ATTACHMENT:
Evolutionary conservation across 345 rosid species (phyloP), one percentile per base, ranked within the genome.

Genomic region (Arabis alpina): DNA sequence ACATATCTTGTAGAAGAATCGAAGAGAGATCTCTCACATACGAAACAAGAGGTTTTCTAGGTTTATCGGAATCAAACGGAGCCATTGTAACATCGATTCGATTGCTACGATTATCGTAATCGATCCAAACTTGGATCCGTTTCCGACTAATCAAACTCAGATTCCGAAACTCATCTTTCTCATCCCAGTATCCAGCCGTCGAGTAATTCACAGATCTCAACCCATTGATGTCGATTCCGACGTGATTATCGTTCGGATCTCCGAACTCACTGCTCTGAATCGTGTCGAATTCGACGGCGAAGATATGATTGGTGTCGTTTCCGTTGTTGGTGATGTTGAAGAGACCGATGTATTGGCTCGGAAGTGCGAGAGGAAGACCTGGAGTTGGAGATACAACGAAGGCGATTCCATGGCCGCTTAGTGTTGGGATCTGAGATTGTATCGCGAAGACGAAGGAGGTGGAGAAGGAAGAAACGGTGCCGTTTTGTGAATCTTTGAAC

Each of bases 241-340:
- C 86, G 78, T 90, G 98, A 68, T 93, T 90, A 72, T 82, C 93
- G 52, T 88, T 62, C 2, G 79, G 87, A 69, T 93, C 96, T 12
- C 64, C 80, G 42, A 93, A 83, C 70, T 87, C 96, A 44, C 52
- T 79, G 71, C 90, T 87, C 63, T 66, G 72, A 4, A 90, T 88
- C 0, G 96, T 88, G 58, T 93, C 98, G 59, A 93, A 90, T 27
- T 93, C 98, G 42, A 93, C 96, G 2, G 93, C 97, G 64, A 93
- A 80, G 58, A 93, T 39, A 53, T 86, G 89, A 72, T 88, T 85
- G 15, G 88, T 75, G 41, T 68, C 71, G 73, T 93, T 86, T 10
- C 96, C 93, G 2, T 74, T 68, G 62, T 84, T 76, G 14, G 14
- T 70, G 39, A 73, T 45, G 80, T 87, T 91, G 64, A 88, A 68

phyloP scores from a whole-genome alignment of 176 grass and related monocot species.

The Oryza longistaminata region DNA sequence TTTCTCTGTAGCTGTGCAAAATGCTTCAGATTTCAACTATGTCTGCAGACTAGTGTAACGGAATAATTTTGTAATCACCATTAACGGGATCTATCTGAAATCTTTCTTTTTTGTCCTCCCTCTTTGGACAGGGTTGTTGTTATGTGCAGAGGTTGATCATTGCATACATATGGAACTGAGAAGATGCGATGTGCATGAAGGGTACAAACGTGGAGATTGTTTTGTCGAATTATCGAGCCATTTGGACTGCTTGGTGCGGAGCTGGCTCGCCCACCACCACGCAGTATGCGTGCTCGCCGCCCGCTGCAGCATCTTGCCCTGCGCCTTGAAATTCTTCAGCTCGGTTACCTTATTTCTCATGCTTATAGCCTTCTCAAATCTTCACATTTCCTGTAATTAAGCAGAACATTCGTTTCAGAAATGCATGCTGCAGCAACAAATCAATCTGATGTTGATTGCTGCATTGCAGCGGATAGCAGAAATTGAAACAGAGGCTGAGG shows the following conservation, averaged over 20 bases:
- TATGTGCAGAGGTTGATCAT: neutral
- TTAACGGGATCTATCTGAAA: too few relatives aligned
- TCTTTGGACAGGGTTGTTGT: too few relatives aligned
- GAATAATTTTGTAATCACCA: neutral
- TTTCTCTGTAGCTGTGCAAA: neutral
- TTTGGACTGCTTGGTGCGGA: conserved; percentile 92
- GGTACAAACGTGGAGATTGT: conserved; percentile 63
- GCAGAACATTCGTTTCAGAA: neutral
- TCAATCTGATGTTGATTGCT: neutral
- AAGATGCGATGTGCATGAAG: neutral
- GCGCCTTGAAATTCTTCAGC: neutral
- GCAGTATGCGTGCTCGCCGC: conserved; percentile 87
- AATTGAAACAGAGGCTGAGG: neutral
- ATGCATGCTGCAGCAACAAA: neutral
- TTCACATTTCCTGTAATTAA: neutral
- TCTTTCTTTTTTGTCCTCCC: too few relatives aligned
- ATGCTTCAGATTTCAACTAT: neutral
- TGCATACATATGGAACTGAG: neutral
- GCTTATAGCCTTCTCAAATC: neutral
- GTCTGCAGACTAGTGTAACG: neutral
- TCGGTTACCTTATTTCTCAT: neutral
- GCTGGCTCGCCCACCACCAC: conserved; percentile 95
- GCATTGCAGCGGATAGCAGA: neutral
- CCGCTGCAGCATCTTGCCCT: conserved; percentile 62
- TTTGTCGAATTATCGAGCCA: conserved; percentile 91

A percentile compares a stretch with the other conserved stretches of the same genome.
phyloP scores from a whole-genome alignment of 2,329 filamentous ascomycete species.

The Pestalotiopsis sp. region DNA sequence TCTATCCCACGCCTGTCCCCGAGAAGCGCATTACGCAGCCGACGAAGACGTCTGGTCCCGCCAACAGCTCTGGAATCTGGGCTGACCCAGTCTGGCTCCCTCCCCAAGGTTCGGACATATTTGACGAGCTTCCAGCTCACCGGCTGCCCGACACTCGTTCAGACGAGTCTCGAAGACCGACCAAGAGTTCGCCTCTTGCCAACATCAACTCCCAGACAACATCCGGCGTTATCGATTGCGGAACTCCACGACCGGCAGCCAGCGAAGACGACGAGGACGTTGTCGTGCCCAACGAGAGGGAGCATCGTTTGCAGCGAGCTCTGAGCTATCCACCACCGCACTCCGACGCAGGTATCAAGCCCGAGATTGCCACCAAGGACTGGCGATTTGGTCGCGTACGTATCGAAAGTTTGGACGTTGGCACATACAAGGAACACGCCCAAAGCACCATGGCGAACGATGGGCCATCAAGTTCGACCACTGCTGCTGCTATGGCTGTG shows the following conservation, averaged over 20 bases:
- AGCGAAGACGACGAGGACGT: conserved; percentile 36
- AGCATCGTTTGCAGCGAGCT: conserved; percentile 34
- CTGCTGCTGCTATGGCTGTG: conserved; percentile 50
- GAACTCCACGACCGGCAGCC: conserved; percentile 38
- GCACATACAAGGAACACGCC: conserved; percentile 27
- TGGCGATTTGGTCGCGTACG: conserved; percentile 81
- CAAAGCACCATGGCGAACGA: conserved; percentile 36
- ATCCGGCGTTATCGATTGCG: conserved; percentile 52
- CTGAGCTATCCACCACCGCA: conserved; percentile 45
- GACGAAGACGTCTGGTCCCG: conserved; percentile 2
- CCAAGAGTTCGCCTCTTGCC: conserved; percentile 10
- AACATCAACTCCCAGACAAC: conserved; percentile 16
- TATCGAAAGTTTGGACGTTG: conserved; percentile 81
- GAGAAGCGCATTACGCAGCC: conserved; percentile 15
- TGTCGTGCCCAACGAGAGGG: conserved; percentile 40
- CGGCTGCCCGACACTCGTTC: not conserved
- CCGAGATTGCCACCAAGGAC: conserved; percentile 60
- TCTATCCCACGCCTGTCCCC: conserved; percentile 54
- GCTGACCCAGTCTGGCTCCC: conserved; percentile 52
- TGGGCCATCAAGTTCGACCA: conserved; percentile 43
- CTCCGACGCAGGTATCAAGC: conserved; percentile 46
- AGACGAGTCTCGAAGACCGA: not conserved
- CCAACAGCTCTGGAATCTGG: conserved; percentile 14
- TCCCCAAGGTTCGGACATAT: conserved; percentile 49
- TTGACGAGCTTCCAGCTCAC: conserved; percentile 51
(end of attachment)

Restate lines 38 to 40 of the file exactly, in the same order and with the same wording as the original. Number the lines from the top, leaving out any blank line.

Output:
- GCATTGCAGCGGATAGCAGA: neutral
- CCGCTGCAGCATCTTGCCCT: conserved; percentile 62
- TTTGTCGAATTATCGAGCCA: conserved; percentile 91